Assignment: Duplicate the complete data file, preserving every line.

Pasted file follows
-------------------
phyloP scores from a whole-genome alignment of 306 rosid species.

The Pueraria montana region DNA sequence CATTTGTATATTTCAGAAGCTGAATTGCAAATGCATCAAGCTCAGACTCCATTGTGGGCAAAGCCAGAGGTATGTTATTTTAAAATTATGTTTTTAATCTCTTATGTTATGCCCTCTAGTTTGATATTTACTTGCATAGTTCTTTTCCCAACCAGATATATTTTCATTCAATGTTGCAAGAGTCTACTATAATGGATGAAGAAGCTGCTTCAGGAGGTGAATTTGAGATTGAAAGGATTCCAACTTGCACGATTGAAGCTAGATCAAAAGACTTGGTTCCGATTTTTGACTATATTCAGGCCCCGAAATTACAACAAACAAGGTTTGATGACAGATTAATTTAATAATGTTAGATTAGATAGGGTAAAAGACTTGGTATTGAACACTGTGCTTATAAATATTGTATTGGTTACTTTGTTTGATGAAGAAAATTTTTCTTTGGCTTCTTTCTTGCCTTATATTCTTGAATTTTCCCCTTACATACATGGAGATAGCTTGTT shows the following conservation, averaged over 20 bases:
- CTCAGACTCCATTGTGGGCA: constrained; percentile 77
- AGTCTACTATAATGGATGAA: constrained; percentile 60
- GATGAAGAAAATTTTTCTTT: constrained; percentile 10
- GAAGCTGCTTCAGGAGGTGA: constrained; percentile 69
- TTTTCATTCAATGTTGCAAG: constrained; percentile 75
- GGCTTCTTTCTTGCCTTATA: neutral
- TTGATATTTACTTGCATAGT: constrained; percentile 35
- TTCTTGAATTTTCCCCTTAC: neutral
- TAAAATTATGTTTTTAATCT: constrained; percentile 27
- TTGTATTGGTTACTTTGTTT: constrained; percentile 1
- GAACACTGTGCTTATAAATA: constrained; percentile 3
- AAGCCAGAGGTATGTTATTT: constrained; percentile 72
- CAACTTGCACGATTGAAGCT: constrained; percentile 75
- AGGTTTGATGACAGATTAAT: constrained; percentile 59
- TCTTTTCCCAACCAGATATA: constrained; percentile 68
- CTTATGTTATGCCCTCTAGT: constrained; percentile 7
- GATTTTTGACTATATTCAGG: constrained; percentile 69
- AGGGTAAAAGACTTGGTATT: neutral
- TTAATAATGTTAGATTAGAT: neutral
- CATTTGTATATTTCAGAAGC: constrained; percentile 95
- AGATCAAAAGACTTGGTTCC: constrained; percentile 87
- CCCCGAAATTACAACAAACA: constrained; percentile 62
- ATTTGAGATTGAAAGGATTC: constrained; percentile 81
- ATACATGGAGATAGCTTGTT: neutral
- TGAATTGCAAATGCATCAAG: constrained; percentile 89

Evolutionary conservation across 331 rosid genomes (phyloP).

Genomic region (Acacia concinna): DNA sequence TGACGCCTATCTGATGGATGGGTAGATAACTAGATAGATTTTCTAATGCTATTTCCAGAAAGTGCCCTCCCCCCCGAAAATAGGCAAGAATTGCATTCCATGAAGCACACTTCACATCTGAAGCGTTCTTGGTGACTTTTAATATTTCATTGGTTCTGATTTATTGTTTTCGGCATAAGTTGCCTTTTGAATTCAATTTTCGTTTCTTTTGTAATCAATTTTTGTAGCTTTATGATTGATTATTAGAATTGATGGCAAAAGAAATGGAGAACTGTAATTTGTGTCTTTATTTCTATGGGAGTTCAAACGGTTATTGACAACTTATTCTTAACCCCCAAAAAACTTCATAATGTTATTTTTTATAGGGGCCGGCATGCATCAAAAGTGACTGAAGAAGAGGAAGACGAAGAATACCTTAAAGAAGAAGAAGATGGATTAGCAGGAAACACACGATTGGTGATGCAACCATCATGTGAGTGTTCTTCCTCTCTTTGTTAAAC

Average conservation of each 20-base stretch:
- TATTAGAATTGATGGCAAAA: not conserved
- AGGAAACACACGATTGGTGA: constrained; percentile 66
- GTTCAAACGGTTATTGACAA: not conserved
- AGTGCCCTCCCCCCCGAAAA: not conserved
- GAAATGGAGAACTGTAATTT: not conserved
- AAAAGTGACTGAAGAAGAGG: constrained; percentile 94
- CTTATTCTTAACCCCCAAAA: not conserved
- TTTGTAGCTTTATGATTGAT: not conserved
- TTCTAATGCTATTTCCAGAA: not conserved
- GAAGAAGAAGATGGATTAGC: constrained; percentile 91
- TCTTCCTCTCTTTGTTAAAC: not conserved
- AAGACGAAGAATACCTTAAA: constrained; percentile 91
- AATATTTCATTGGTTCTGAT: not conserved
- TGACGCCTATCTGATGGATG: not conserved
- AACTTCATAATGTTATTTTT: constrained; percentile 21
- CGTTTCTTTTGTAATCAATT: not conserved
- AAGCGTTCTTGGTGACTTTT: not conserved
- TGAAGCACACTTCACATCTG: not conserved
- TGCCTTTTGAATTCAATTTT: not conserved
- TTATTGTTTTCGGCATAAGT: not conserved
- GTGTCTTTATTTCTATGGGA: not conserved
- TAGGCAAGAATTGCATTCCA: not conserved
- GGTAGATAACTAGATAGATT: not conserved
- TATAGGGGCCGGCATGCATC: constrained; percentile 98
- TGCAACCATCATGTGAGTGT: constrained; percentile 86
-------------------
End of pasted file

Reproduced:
phyloP scores from a whole-genome alignment of 306 rosid species.

The Pueraria montana region DNA sequence CATTTGTATATTTCAGAAGCTGAATTGCAAATGCATCAAGCTCAGACTCCATTGTGGGCAAAGCCAGAGGTATGTTATTTTAAAATTATGTTTTTAATCTCTTATGTTATGCCCTCTAGTTTGATATTTACTTGCATAGTTCTTTTCCCAACCAGATATATTTTCATTCAATGTTGCAAGAGTCTACTATAATGGATGAAGAAGCTGCTTCAGGAGGTGAATTTGAGATTGAAAGGATTCCAACTTGCACGATTGAAGCTAGATCAAAAGACTTGGTTCCGATTTTTGACTATATTCAGGCCCCGAAATTACAACAAACAAGGTTTGATGACAGATTAATTTAATAATGTTAGATTAGATAGGGTAAAAGACTTGGTATTGAACACTGTGCTTATAAATATTGTATTGGTTACTTTGTTTGATGAAGAAAATTTTTCTTTGGCTTCTTTCTTGCCTTATATTCTTGAATTTTCCCCTTACATACATGGAGATAGCTTGTT shows the following conservation, averaged over 20 bases:
- CTCAGACTCCATTGTGGGCA: constrained; percentile 77
- AGTCTACTATAATGGATGAA: constrained; percentile 60
- GATGAAGAAAATTTTTCTTT: constrained; percentile 10
- GAAGCTGCTTCAGGAGGTGA: constrained; percentile 69
- TTTTCATTCAATGTTGCAAG: constrained; percentile 75
- GGCTTCTTTCTTGCCTTATA: neutral
- TTGATATTTACTTGCATAGT: constrained; percentile 35
- TTCTTGAATTTTCCCCTTAC: neutral
- TAAAATTATGTTTTTAATCT: constrained; percentile 27
- TTGTATTGGTTACTTTGTTT: constrained; percentile 1
- GAACACTGTGCTTATAAATA: constrained; percentile 3
- AAGCCAGAGGTATGTTATTT: constrained; percentile 72
- CAACTTGCACGATTGAAGCT: constrained; percentile 75
- AGGTTTGATGACAGATTAAT: constrained; percentile 59
- TCTTTTCCCAACCAGATATA: constrained; percentile 68
- CTTATGTTATGCCCTCTAGT: constrained; percentile 7
- GATTTTTGACTATATTCAGG: constrained; percentile 69
- AGGGTAAAAGACTTGGTATT: neutral
- TTAATAATGTTAGATTAGAT: neutral
- CATTTGTATATTTCAGAAGC: constrained; percentile 95
- AGATCAAAAGACTTGGTTCC: constrained; percentile 87
- CCCCGAAATTACAACAAACA: constrained; percentile 62
- ATTTGAGATTGAAAGGATTC: constrained; percentile 81
- ATACATGGAGATAGCTTGTT: neutral
- TGAATTGCAAATGCATCAAG: constrained; percentile 89

Evolutionary conservation across 331 rosid genomes (phyloP).

Genomic region (Acacia concinna): DNA sequence TGACGCCTATCTGATGGATGGGTAGATAACTAGATAGATTTTCTAATGCTATTTCCAGAAAGTGCCCTCCCCCCCGAAAATAGGCAAGAATTGCATTCCATGAAGCACACTTCACATCTGAAGCGTTCTTGGTGACTTTTAATATTTCATTGGTTCTGATTTATTGTTTTCGGCATAAGTTGCCTTTTGAATTCAATTTTCGTTTCTTTTGTAATCAATTTTTGTAGCTTTATGATTGATTATTAGAATTGATGGCAAAAGAAATGGAGAACTGTAATTTGTGTCTTTATTTCTATGGGAGTTCAAACGGTTATTGACAACTTATTCTTAACCCCCAAAAAACTTCATAATGTTATTTTTTATAGGGGCCGGCATGCATCAAAAGTGACTGAAGAAGAGGAAGACGAAGAATACCTTAAAGAAGAAGAAGATGGATTAGCAGGAAACACACGATTGGTGATGCAACCATCATGTGAGTGTTCTTCCTCTCTTTGTTAAAC

Average conservation of each 20-base stretch:
- TATTAGAATTGATGGCAAAA: not conserved
- AGGAAACACACGATTGGTGA: constrained; percentile 66
- GTTCAAACGGTTATTGACAA: not conserved
- AGTGCCCTCCCCCCCGAAAA: not conserved
- GAAATGGAGAACTGTAATTT: not conserved
- AAAAGTGACTGAAGAAGAGG: constrained; percentile 94
- CTTATTCTTAACCCCCAAAA: not conserved
- TTTGTAGCTTTATGATTGAT: not conserved
- TTCTAATGCTATTTCCAGAA: not conserved
- GAAGAAGAAGATGGATTAGC: constrained; percentile 91
- TCTTCCTCTCTTTGTTAAAC: not conserved
- AAGACGAAGAATACCTTAAA: constrained; percentile 91
- AATATTTCATTGGTTCTGAT: not conserved
- TGACGCCTATCTGATGGATG: not conserved
- AACTTCATAATGTTATTTTT: constrained; percentile 21
- CGTTTCTTTTGTAATCAATT: not conserved
- AAGCGTTCTTGGTGACTTTT: not conserved
- TGAAGCACACTTCACATCTG: not conserved
- TGCCTTTTGAATTCAATTTT: not conserved
- TTATTGTTTTCGGCATAAGT: not conserved
- GTGTCTTTATTTCTATGGGA: not conserved
- TAGGCAAGAATTGCATTCCA: not conserved
- GGTAGATAACTAGATAGATT: not conserved
- TATAGGGGCCGGCATGCATC: constrained; percentile 98
- TGCAACCATCATGTGAGTGT: constrained; percentile 86